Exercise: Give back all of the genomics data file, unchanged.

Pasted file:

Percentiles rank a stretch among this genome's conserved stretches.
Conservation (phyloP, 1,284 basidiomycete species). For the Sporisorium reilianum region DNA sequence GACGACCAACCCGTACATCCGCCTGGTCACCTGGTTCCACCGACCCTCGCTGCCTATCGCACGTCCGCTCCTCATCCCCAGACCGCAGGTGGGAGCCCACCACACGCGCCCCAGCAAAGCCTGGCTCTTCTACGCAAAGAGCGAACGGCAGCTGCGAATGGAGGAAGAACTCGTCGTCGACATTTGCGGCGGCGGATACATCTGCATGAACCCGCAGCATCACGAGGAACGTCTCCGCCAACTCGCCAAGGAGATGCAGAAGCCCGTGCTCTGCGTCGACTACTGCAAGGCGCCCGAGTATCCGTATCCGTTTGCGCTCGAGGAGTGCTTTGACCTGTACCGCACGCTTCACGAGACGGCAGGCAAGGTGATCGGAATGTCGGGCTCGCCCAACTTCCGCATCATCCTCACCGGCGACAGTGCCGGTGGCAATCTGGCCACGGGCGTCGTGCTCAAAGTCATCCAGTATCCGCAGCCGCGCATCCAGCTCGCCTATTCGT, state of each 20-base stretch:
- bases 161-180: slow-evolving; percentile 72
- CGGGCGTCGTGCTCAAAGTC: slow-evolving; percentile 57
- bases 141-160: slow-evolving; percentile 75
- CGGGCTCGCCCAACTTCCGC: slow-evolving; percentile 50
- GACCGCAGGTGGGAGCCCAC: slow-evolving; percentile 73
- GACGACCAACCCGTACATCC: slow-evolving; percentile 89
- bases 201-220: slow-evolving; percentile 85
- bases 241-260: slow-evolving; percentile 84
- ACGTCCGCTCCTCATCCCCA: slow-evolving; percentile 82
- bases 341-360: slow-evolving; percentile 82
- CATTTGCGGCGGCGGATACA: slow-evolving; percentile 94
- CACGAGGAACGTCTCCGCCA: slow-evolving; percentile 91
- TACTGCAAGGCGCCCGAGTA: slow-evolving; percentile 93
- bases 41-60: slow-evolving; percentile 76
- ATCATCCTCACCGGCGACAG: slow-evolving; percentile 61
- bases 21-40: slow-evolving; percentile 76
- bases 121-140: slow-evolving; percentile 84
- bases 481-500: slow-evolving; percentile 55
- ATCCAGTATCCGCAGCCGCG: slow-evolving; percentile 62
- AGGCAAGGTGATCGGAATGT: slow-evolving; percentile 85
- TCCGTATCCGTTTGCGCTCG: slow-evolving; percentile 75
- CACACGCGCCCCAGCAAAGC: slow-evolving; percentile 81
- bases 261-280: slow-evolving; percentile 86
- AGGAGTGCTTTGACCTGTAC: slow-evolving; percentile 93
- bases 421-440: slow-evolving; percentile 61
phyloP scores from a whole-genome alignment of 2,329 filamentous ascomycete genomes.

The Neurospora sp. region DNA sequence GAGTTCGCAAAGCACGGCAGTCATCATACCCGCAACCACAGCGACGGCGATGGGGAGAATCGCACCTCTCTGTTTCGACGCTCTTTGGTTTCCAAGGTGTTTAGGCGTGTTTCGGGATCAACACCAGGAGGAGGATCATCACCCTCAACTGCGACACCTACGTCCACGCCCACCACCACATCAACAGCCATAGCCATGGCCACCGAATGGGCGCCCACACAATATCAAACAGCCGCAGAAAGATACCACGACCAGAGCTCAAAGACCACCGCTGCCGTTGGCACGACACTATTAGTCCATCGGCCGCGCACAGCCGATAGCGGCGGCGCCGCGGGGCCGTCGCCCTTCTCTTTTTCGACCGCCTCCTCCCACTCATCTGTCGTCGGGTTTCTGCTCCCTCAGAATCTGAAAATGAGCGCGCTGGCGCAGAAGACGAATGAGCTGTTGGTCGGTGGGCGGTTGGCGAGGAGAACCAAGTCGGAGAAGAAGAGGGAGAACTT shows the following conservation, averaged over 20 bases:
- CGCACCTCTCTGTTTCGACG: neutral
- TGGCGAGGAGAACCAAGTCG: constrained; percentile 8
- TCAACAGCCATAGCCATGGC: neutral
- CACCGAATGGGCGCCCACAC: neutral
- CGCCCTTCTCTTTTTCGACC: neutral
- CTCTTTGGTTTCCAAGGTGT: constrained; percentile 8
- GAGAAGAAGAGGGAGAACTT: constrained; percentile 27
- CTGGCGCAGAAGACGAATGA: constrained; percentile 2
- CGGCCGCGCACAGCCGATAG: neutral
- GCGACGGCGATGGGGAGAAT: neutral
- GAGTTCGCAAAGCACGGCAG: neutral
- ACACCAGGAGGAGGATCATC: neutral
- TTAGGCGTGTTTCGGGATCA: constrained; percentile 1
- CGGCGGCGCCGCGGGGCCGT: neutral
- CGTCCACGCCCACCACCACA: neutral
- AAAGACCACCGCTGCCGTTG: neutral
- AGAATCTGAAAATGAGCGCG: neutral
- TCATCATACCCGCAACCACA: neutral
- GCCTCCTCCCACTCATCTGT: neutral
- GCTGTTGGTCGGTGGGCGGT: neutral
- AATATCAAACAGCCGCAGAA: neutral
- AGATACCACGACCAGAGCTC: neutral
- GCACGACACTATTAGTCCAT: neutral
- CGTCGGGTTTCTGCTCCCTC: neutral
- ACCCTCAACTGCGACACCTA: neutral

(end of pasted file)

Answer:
Percentiles rank a stretch among this genome's conserved stretches.
Conservation (phyloP, 1,284 basidiomycete species). For the Sporisorium reilianum region DNA sequence GACGACCAACCCGTACATCCGCCTGGTCACCTGGTTCCACCGACCCTCGCTGCCTATCGCACGTCCGCTCCTCATCCCCAGACCGCAGGTGGGAGCCCACCACACGCGCCCCAGCAAAGCCTGGCTCTTCTACGCAAAGAGCGAACGGCAGCTGCGAATGGAGGAAGAACTCGTCGTCGACATTTGCGGCGGCGGATACATCTGCATGAACCCGCAGCATCACGAGGAACGTCTCCGCCAACTCGCCAAGGAGATGCAGAAGCCCGTGCTCTGCGTCGACTACTGCAAGGCGCCCGAGTATCCGTATCCGTTTGCGCTCGAGGAGTGCTTTGACCTGTACCGCACGCTTCACGAGACGGCAGGCAAGGTGATCGGAATGTCGGGCTCGCCCAACTTCCGCATCATCCTCACCGGCGACAGTGCCGGTGGCAATCTGGCCACGGGCGTCGTGCTCAAAGTCATCCAGTATCCGCAGCCGCGCATCCAGCTCGCCTATTCGT, state of each 20-base stretch:
- bases 161-180: slow-evolving; percentile 72
- CGGGCGTCGTGCTCAAAGTC: slow-evolving; percentile 57
- bases 141-160: slow-evolving; percentile 75
- CGGGCTCGCCCAACTTCCGC: slow-evolving; percentile 50
- GACCGCAGGTGGGAGCCCAC: slow-evolving; percentile 73
- GACGACCAACCCGTACATCC: slow-evolving; percentile 89
- bases 201-220: slow-evolving; percentile 85
- bases 241-260: slow-evolving; percentile 84
- ACGTCCGCTCCTCATCCCCA: slow-evolving; percentile 82
- bases 341-360: slow-evolving; percentile 82
- CATTTGCGGCGGCGGATACA: slow-evolving; percentile 94
- CACGAGGAACGTCTCCGCCA: slow-evolving; percentile 91
- TACTGCAAGGCGCCCGAGTA: slow-evolving; percentile 93
- bases 41-60: slow-evolving; percentile 76
- ATCATCCTCACCGGCGACAG: slow-evolving; percentile 61
- bases 21-40: slow-evolving; percentile 76
- bases 121-140: slow-evolving; percentile 84
- bases 481-500: slow-evolving; percentile 55
- ATCCAGTATCCGCAGCCGCG: slow-evolving; percentile 62
- AGGCAAGGTGATCGGAATGT: slow-evolving; percentile 85
- TCCGTATCCGTTTGCGCTCG: slow-evolving; percentile 75
- CACACGCGCCCCAGCAAAGC: slow-evolving; percentile 81
- bases 261-280: slow-evolving; percentile 86
- AGGAGTGCTTTGACCTGTAC: slow-evolving; percentile 93
- bases 421-440: slow-evolving; percentile 61
phyloP scores from a whole-genome alignment of 2,329 filamentous ascomycete genomes.

The Neurospora sp. region DNA sequence GAGTTCGCAAAGCACGGCAGTCATCATACCCGCAACCACAGCGACGGCGATGGGGAGAATCGCACCTCTCTGTTTCGACGCTCTTTGGTTTCCAAGGTGTTTAGGCGTGTTTCGGGATCAACACCAGGAGGAGGATCATCACCCTCAACTGCGACACCTACGTCCACGCCCACCACCACATCAACAGCCATAGCCATGGCCACCGAATGGGCGCCCACACAATATCAAACAGCCGCAGAAAGATACCACGACCAGAGCTCAAAGACCACCGCTGCCGTTGGCACGACACTATTAGTCCATCGGCCGCGCACAGCCGATAGCGGCGGCGCCGCGGGGCCGTCGCCCTTCTCTTTTTCGACCGCCTCCTCCCACTCATCTGTCGTCGGGTTTCTGCTCCCTCAGAATCTGAAAATGAGCGCGCTGGCGCAGAAGACGAATGAGCTGTTGGTCGGTGGGCGGTTGGCGAGGAGAACCAAGTCGGAGAAGAAGAGGGAGAACTT shows the following conservation, averaged over 20 bases:
- CGCACCTCTCTGTTTCGACG: neutral
- TGGCGAGGAGAACCAAGTCG: constrained; percentile 8
- TCAACAGCCATAGCCATGGC: neutral
- CACCGAATGGGCGCCCACAC: neutral
- CGCCCTTCTCTTTTTCGACC: neutral
- CTCTTTGGTTTCCAAGGTGT: constrained; percentile 8
- GAGAAGAAGAGGGAGAACTT: constrained; percentile 27
- CTGGCGCAGAAGACGAATGA: constrained; percentile 2
- CGGCCGCGCACAGCCGATAG: neutral
- GCGACGGCGATGGGGAGAAT: neutral
- GAGTTCGCAAAGCACGGCAG: neutral
- ACACCAGGAGGAGGATCATC: neutral
- TTAGGCGTGTTTCGGGATCA: constrained; percentile 1
- CGGCGGCGCCGCGGGGCCGT: neutral
- CGTCCACGCCCACCACCACA: neutral
- AAAGACCACCGCTGCCGTTG: neutral
- AGAATCTGAAAATGAGCGCG: neutral
- TCATCATACCCGCAACCACA: neutral
- GCCTCCTCCCACTCATCTGT: neutral
- GCTGTTGGTCGGTGGGCGGT: neutral
- AATATCAAACAGCCGCAGAA: neutral
- AGATACCACGACCAGAGCTC: neutral
- GCACGACACTATTAGTCCAT: neutral
- CGTCGGGTTTCTGCTCCCTC: neutral
- ACCCTCAACTGCGACACCTA: neutral